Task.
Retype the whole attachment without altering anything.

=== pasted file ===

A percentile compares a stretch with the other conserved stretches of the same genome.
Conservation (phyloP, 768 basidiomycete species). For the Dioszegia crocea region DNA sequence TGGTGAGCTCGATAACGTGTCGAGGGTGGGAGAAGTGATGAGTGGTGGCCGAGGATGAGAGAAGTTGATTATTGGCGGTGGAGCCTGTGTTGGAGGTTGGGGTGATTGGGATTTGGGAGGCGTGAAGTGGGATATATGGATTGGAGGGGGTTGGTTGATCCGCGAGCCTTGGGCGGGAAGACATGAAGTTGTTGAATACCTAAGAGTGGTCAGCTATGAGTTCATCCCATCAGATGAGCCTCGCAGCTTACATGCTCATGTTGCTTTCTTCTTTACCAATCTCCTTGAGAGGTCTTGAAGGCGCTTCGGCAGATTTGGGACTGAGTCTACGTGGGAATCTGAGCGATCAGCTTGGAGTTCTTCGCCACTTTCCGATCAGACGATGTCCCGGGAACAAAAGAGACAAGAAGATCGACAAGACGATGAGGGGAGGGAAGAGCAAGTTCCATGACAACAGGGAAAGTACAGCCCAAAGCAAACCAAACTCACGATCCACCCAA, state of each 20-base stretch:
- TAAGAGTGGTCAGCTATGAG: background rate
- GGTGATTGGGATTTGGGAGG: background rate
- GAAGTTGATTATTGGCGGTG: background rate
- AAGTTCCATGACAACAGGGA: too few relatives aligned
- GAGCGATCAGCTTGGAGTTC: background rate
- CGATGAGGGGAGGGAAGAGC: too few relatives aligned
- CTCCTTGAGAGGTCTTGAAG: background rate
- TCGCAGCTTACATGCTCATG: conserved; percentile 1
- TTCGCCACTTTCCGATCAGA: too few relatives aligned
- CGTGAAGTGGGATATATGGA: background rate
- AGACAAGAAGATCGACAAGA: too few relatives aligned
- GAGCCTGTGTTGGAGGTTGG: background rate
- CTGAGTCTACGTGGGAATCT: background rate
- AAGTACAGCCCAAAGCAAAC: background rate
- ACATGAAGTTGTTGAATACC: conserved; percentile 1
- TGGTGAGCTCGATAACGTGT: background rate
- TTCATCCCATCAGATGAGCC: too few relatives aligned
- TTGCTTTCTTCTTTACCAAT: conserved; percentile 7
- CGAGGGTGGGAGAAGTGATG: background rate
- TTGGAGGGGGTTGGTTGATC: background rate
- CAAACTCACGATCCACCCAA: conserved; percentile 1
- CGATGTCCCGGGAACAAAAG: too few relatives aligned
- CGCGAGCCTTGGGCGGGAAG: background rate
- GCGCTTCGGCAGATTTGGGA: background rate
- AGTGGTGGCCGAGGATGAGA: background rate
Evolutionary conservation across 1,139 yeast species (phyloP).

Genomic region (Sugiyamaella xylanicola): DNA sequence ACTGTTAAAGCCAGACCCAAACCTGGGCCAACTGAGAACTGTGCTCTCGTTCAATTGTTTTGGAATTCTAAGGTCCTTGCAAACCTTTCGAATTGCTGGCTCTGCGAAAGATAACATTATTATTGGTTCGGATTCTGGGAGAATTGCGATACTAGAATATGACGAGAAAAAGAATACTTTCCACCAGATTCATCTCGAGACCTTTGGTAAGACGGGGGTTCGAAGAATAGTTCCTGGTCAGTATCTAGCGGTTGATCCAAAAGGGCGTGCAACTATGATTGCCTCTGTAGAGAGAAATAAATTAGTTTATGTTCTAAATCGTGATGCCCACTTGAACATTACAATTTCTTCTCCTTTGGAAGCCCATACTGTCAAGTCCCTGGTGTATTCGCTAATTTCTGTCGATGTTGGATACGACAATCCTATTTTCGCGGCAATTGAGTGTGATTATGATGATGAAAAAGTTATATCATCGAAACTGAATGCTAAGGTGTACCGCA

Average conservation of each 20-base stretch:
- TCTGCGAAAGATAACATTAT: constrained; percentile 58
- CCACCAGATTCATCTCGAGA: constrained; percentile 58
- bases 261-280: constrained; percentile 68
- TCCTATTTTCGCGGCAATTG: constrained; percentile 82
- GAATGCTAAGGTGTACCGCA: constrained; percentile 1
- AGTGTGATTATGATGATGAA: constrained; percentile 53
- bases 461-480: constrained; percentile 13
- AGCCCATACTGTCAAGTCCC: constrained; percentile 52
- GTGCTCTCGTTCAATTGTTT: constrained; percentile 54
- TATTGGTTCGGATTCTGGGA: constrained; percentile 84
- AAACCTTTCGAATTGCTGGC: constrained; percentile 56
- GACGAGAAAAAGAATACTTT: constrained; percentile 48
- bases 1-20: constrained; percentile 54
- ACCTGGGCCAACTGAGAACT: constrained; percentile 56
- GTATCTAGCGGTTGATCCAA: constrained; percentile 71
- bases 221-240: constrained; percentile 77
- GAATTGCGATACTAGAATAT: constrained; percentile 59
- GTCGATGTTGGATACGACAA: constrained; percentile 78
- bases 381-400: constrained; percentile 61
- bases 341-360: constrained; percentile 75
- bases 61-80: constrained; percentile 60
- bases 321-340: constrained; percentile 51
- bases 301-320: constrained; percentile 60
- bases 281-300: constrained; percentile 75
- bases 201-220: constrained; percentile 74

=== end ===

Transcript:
A percentile compares a stretch with the other conserved stretches of the same genome.
Conservation (phyloP, 768 basidiomycete species). For the Dioszegia crocea region DNA sequence TGGTGAGCTCGATAACGTGTCGAGGGTGGGAGAAGTGATGAGTGGTGGCCGAGGATGAGAGAAGTTGATTATTGGCGGTGGAGCCTGTGTTGGAGGTTGGGGTGATTGGGATTTGGGAGGCGTGAAGTGGGATATATGGATTGGAGGGGGTTGGTTGATCCGCGAGCCTTGGGCGGGAAGACATGAAGTTGTTGAATACCTAAGAGTGGTCAGCTATGAGTTCATCCCATCAGATGAGCCTCGCAGCTTACATGCTCATGTTGCTTTCTTCTTTACCAATCTCCTTGAGAGGTCTTGAAGGCGCTTCGGCAGATTTGGGACTGAGTCTACGTGGGAATCTGAGCGATCAGCTTGGAGTTCTTCGCCACTTTCCGATCAGACGATGTCCCGGGAACAAAAGAGACAAGAAGATCGACAAGACGATGAGGGGAGGGAAGAGCAAGTTCCATGACAACAGGGAAAGTACAGCCCAAAGCAAACCAAACTCACGATCCACCCAA, state of each 20-base stretch:
- TAAGAGTGGTCAGCTATGAG: background rate
- GGTGATTGGGATTTGGGAGG: background rate
- GAAGTTGATTATTGGCGGTG: background rate
- AAGTTCCATGACAACAGGGA: too few relatives aligned
- GAGCGATCAGCTTGGAGTTC: background rate
- CGATGAGGGGAGGGAAGAGC: too few relatives aligned
- CTCCTTGAGAGGTCTTGAAG: background rate
- TCGCAGCTTACATGCTCATG: conserved; percentile 1
- TTCGCCACTTTCCGATCAGA: too few relatives aligned
- CGTGAAGTGGGATATATGGA: background rate
- AGACAAGAAGATCGACAAGA: too few relatives aligned
- GAGCCTGTGTTGGAGGTTGG: background rate
- CTGAGTCTACGTGGGAATCT: background rate
- AAGTACAGCCCAAAGCAAAC: background rate
- ACATGAAGTTGTTGAATACC: conserved; percentile 1
- TGGTGAGCTCGATAACGTGT: background rate
- TTCATCCCATCAGATGAGCC: too few relatives aligned
- TTGCTTTCTTCTTTACCAAT: conserved; percentile 7
- CGAGGGTGGGAGAAGTGATG: background rate
- TTGGAGGGGGTTGGTTGATC: background rate
- CAAACTCACGATCCACCCAA: conserved; percentile 1
- CGATGTCCCGGGAACAAAAG: too few relatives aligned
- CGCGAGCCTTGGGCGGGAAG: background rate
- GCGCTTCGGCAGATTTGGGA: background rate
- AGTGGTGGCCGAGGATGAGA: background rate
Evolutionary conservation across 1,139 yeast species (phyloP).

Genomic region (Sugiyamaella xylanicola): DNA sequence ACTGTTAAAGCCAGACCCAAACCTGGGCCAACTGAGAACTGTGCTCTCGTTCAATTGTTTTGGAATTCTAAGGTCCTTGCAAACCTTTCGAATTGCTGGCTCTGCGAAAGATAACATTATTATTGGTTCGGATTCTGGGAGAATTGCGATACTAGAATATGACGAGAAAAAGAATACTTTCCACCAGATTCATCTCGAGACCTTTGGTAAGACGGGGGTTCGAAGAATAGTTCCTGGTCAGTATCTAGCGGTTGATCCAAAAGGGCGTGCAACTATGATTGCCTCTGTAGAGAGAAATAAATTAGTTTATGTTCTAAATCGTGATGCCCACTTGAACATTACAATTTCTTCTCCTTTGGAAGCCCATACTGTCAAGTCCCTGGTGTATTCGCTAATTTCTGTCGATGTTGGATACGACAATCCTATTTTCGCGGCAATTGAGTGTGATTATGATGATGAAAAAGTTATATCATCGAAACTGAATGCTAAGGTGTACCGCA

Average conservation of each 20-base stretch:
- TCTGCGAAAGATAACATTAT: constrained; percentile 58
- CCACCAGATTCATCTCGAGA: constrained; percentile 58
- bases 261-280: constrained; percentile 68
- TCCTATTTTCGCGGCAATTG: constrained; percentile 82
- GAATGCTAAGGTGTACCGCA: constrained; percentile 1
- AGTGTGATTATGATGATGAA: constrained; percentile 53
- bases 461-480: constrained; percentile 13
- AGCCCATACTGTCAAGTCCC: constrained; percentile 52
- GTGCTCTCGTTCAATTGTTT: constrained; percentile 54
- TATTGGTTCGGATTCTGGGA: constrained; percentile 84
- AAACCTTTCGAATTGCTGGC: constrained; percentile 56
- GACGAGAAAAAGAATACTTT: constrained; percentile 48
- bases 1-20: constrained; percentile 54
- ACCTGGGCCAACTGAGAACT: constrained; percentile 56
- GTATCTAGCGGTTGATCCAA: constrained; percentile 71
- bases 221-240: constrained; percentile 77
- GAATTGCGATACTAGAATAT: constrained; percentile 59
- GTCGATGTTGGATACGACAA: constrained; percentile 78
- bases 381-400: constrained; percentile 61
- bases 341-360: constrained; percentile 75
- bases 61-80: constrained; percentile 60
- bases 321-340: constrained; percentile 51
- bases 301-320: constrained; percentile 60
- bases 281-300: constrained; percentile 75
- bases 201-220: constrained; percentile 74